Sir Foster Cunliffe - The Painting
Sir Foster Cunliffe, 3rd Baronet of Acton Park, Wrexham, Denbighshire standing full length in a wooded landscape, wearing archer's uniform, with green coat, buff yellow breeches and hessian boots. His archer's plumed black hat rests at his feet.
Painted by John Hoppner R.A. (1758 - 1810). Oil on canvas, 239 x 144cm, (94 x 57 inches), in a fine period gilt wood frame.
- The Artist
- The Subject
- History of the Painting
- The Cunliffes
- Acton Hall
- The Archery Connection
- Going to the Dogs
John Hoppner was the most celebrated portrait painter in Britain two centuries ago. The successor to Sir Joshua Reynolds, he dominated the art scene in the years 1790 - 1810. John Hoppner painted the most famous people of his time from the Prince of Wales, later George IV, to heroes such as Nelson and Wellington.
John Hoppner was born in London in 1758. He was the son of Bavarian immigrants working at the Royal Court. King George III noticed young John's talent at drawing. John was sent to live with the Keeper of the King's Drawings. At the time there were rumours that Hoppner was the King's lovechild. Hoppner milked this supposed royal link throughout his career.
In 1780 John Hoppner exhibited his first painting at the Royal Academy. His career soon flourished. In 1785 he got the commission to paint the portraits of the King's three youngest daughters, Princesses Sophie, Amelia and Mary. The paintings are still in the Royal Collection. By 1790, Hoppner was the principal portrait artist for George, Prince of Wales. (The one who built the Brighton Pavilion and knew how to party).
Hoppner's use of colour, understanding of anatomy, appreciation of the texture of clothes and the way he spot lit his portraits put him in demand with the rich and famous. He was especially popular with the ladies of high society.
His sitters included Frederick, Duke of York ( the Grand Old Duke of York of the nursery rhyme) and Lady Caroline Lamb. The painting of Lady Caroline was on display at Althorp, the family home of the Earls Spencer and the childhood home of Princess Diana. Hoppner also painted the portraits of the leading statesmen of his time: Pitt the Younger, Castlereagh and Canning.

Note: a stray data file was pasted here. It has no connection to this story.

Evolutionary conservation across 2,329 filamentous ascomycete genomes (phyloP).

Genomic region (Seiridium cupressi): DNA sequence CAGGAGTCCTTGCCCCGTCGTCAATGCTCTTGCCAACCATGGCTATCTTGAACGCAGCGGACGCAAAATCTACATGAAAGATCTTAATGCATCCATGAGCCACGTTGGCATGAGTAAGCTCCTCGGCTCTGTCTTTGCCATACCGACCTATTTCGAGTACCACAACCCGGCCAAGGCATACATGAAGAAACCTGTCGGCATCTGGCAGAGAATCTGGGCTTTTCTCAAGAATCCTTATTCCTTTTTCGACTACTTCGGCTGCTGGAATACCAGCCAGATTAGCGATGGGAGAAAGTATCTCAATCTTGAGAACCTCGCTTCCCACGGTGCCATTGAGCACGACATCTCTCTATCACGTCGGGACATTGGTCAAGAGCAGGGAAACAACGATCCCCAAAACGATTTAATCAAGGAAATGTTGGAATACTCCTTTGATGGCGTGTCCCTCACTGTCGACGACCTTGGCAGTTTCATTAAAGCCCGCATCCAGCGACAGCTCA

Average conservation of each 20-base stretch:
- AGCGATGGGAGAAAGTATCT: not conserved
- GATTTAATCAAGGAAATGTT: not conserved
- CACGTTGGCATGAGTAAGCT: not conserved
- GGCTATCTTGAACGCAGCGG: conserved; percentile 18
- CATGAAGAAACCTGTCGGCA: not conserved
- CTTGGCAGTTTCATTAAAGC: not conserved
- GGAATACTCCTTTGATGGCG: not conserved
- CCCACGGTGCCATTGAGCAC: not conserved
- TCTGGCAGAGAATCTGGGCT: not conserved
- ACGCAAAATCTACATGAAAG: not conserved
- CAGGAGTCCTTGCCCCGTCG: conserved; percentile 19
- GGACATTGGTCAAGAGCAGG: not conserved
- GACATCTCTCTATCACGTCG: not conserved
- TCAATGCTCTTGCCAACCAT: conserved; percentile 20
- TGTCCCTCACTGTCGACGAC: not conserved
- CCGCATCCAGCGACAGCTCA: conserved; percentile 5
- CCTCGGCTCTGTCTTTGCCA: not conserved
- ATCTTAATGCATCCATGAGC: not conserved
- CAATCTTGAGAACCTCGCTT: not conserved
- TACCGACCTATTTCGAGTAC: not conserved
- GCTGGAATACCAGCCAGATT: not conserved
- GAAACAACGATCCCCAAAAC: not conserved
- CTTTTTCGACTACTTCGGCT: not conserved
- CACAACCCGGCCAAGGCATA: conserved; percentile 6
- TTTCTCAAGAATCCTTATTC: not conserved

Hoppner was a character. A great talker with a sharp wit ideally suited to the gossip and rivalries of the royal courts. He was the Prince of Wales's artist, while his great rival, Sir Thomas Lawrence, was the King's man. John Hoppner was forthright in his views. His comments on the latest fashions in art were always sought after.
He died in 1810 having displayed nearly 170 works of art at the Royal Academy alone.
Sir Foster lived at Acton Park, Wrexham after he bought the hall and its estate in 1787. He developed the house and created new parkland. He was an important member of Wrexham society. He founded the Royal Society of British Bowmen. An active member of the Wrexham Yeomanry Cavalry during the Napoleonic Wars, he otherwise led a fairly quiet life at his home on the then northern edge of Wrexham.
Sir Foster Cunliffe, 3rd Baronet, was born in 1755, the son of Robert Cunliffe, a Liverpool merchant and Cheshire landowner.
In 1787 Sir Foster bought Acton Hall and spent the next few years transforming the place - building a new wing to a design by James Wyatt, laying out new gardens and creating Acton Park.
Sir Foster married Harriet Kinloch and together they had a large family (though not for the times) - six sons and four daughters.
Sir Foster was a typical member of the gentry. The family business in Liverpool ceased trading in 1759, but Sir Foster had enough property, land and business interests to ensure a comfortable lifestyle.
He was a keen art collector. He owned paintings by Thomas Gainsborough and Sir Joshua Reynolds. It was natural for him to have an artist of the quality of John Hoppner to paint his portrait.
The painting reveals Sir Foster's other great interest: archery. He discovered he liked the sport at a party at Norton Priory. On his return he decided to set up an archery society as a way to meet up with and entertain his friends.
However, firing bows and arrows was not enough when Britain declared war on France in 1793. The government feared a French invasion and encouraged each county to set up its own volunteer force. Sir Foster was offered the command of the local yeomanry cavalry in 1795. He declined as he said he did not have the experience. Instead he joined as a ordinary member. However, he must have felt differently by 1800 as he became the Major Commandant. The Wrexham Yeomanry cavalry were a proper force: they trained at least once a week, there were two weeks permanent duty a year, Government inspections every quarter and they were fully equipped and ready for action.
The war with France affected Sir Foster in other ways. Napoleon's Continental blockade meant increased food prices. Wine and port were soon in short supply. Sir Foster clamped down on the good life at Acton Park. He must have been successful as someone scrawled on his park gate:
A great house and no cheer
A large park and no deer
Large cellars and no beer
Sir Foster Cunliffe lives here.
Sir Foster died in 1834.